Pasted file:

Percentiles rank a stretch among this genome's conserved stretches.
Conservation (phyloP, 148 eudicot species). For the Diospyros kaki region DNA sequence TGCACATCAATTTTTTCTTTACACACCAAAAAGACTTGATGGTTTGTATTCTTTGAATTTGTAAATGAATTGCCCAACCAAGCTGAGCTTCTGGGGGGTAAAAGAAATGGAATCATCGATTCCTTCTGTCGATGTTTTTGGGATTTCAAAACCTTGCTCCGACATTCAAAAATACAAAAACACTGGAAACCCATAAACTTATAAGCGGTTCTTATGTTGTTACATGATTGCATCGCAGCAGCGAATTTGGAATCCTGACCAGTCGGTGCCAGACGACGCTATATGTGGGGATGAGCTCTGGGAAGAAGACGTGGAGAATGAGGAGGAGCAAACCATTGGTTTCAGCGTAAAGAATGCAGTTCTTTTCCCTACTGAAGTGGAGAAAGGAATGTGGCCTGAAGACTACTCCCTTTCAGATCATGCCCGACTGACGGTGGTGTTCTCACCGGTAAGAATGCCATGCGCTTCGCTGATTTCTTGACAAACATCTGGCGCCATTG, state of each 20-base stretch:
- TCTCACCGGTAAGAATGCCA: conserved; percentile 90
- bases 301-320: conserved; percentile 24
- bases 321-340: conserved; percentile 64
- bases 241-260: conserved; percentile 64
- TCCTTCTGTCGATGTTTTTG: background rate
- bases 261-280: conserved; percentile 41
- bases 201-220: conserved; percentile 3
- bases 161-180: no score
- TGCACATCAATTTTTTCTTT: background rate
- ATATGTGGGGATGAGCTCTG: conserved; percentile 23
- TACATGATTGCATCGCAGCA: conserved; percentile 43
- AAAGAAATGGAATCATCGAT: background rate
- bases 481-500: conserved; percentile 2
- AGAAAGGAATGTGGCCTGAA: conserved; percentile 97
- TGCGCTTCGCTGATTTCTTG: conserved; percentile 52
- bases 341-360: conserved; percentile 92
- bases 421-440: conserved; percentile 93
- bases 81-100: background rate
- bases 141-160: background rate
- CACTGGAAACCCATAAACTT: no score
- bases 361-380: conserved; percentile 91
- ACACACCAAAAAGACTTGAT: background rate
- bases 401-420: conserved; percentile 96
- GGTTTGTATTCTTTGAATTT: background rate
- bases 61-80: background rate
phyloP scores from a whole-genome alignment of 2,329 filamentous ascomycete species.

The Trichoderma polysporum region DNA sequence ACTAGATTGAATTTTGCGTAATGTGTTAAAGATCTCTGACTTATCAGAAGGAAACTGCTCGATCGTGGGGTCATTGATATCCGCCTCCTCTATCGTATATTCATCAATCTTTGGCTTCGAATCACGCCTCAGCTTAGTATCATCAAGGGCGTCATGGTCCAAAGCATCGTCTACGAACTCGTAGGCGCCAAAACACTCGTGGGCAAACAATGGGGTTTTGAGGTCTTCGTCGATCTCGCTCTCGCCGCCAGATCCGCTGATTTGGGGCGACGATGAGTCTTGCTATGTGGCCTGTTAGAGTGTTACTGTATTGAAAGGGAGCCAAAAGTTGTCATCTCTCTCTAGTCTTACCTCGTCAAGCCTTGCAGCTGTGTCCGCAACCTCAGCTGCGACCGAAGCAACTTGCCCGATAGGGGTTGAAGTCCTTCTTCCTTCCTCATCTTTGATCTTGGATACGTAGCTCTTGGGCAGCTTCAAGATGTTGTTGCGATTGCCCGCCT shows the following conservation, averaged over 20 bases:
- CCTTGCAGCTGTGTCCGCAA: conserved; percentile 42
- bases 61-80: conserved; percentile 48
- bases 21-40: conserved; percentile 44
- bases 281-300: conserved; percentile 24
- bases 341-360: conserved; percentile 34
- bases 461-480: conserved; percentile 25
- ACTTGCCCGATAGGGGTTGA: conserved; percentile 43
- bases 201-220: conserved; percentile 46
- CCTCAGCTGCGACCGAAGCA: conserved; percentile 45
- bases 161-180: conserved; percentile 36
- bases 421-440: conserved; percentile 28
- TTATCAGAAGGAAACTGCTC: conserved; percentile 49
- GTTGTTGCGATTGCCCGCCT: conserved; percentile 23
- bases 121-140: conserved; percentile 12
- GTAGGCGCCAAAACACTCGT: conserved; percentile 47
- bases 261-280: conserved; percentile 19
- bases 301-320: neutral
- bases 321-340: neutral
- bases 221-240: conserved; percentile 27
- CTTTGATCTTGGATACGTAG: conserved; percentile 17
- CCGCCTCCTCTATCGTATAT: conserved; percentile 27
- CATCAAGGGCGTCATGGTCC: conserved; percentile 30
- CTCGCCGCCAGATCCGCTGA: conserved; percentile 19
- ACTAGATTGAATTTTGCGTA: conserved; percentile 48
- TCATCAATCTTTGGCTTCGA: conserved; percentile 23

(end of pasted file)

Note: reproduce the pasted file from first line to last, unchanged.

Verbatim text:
Percentiles rank a stretch among this genome's conserved stretches.
Conservation (phyloP, 148 eudicot species). For the Diospyros kaki region DNA sequence TGCACATCAATTTTTTCTTTACACACCAAAAAGACTTGATGGTTTGTATTCTTTGAATTTGTAAATGAATTGCCCAACCAAGCTGAGCTTCTGGGGGGTAAAAGAAATGGAATCATCGATTCCTTCTGTCGATGTTTTTGGGATTTCAAAACCTTGCTCCGACATTCAAAAATACAAAAACACTGGAAACCCATAAACTTATAAGCGGTTCTTATGTTGTTACATGATTGCATCGCAGCAGCGAATTTGGAATCCTGACCAGTCGGTGCCAGACGACGCTATATGTGGGGATGAGCTCTGGGAAGAAGACGTGGAGAATGAGGAGGAGCAAACCATTGGTTTCAGCGTAAAGAATGCAGTTCTTTTCCCTACTGAAGTGGAGAAAGGAATGTGGCCTGAAGACTACTCCCTTTCAGATCATGCCCGACTGACGGTGGTGTTCTCACCGGTAAGAATGCCATGCGCTTCGCTGATTTCTTGACAAACATCTGGCGCCATTG, state of each 20-base stretch:
- TCTCACCGGTAAGAATGCCA: conserved; percentile 90
- bases 301-320: conserved; percentile 24
- bases 321-340: conserved; percentile 64
- bases 241-260: conserved; percentile 64
- TCCTTCTGTCGATGTTTTTG: background rate
- bases 261-280: conserved; percentile 41
- bases 201-220: conserved; percentile 3
- bases 161-180: no score
- TGCACATCAATTTTTTCTTT: background rate
- ATATGTGGGGATGAGCTCTG: conserved; percentile 23
- TACATGATTGCATCGCAGCA: conserved; percentile 43
- AAAGAAATGGAATCATCGAT: background rate
- bases 481-500: conserved; percentile 2
- AGAAAGGAATGTGGCCTGAA: conserved; percentile 97
- TGCGCTTCGCTGATTTCTTG: conserved; percentile 52
- bases 341-360: conserved; percentile 92
- bases 421-440: conserved; percentile 93
- bases 81-100: background rate
- bases 141-160: background rate
- CACTGGAAACCCATAAACTT: no score
- bases 361-380: conserved; percentile 91
- ACACACCAAAAAGACTTGAT: background rate
- bases 401-420: conserved; percentile 96
- GGTTTGTATTCTTTGAATTT: background rate
- bases 61-80: background rate
phyloP scores from a whole-genome alignment of 2,329 filamentous ascomycete species.

The Trichoderma polysporum region DNA sequence ACTAGATTGAATTTTGCGTAATGTGTTAAAGATCTCTGACTTATCAGAAGGAAACTGCTCGATCGTGGGGTCATTGATATCCGCCTCCTCTATCGTATATTCATCAATCTTTGGCTTCGAATCACGCCTCAGCTTAGTATCATCAAGGGCGTCATGGTCCAAAGCATCGTCTACGAACTCGTAGGCGCCAAAACACTCGTGGGCAAACAATGGGGTTTTGAGGTCTTCGTCGATCTCGCTCTCGCCGCCAGATCCGCTGATTTGGGGCGACGATGAGTCTTGCTATGTGGCCTGTTAGAGTGTTACTGTATTGAAAGGGAGCCAAAAGTTGTCATCTCTCTCTAGTCTTACCTCGTCAAGCCTTGCAGCTGTGTCCGCAACCTCAGCTGCGACCGAAGCAACTTGCCCGATAGGGGTTGAAGTCCTTCTTCCTTCCTCATCTTTGATCTTGGATACGTAGCTCTTGGGCAGCTTCAAGATGTTGTTGCGATTGCCCGCCT shows the following conservation, averaged over 20 bases:
- CCTTGCAGCTGTGTCCGCAA: conserved; percentile 42
- bases 61-80: conserved; percentile 48
- bases 21-40: conserved; percentile 44
- bases 281-300: conserved; percentile 24
- bases 341-360: conserved; percentile 34
- bases 461-480: conserved; percentile 25
- ACTTGCCCGATAGGGGTTGA: conserved; percentile 43
- bases 201-220: conserved; percentile 46
- CCTCAGCTGCGACCGAAGCA: conserved; percentile 45
- bases 161-180: conserved; percentile 36
- bases 421-440: conserved; percentile 28
- TTATCAGAAGGAAACTGCTC: conserved; percentile 49
- GTTGTTGCGATTGCCCGCCT: conserved; percentile 23
- bases 121-140: conserved; percentile 12
- GTAGGCGCCAAAACACTCGT: conserved; percentile 47
- bases 261-280: conserved; percentile 19
- bases 301-320: neutral
- bases 321-340: neutral
- bases 221-240: conserved; percentile 27
- CTTTGATCTTGGATACGTAG: conserved; percentile 17
- CCGCCTCCTCTATCGTATAT: conserved; percentile 27
- CATCAAGGGCGTCATGGTCC: conserved; percentile 30
- CTCGCCGCCAGATCCGCTGA: conserved; percentile 19
- ACTAGATTGAATTTTGCGTA: conserved; percentile 48
- TCATCAATCTTTGGCTTCGA: conserved; percentile 23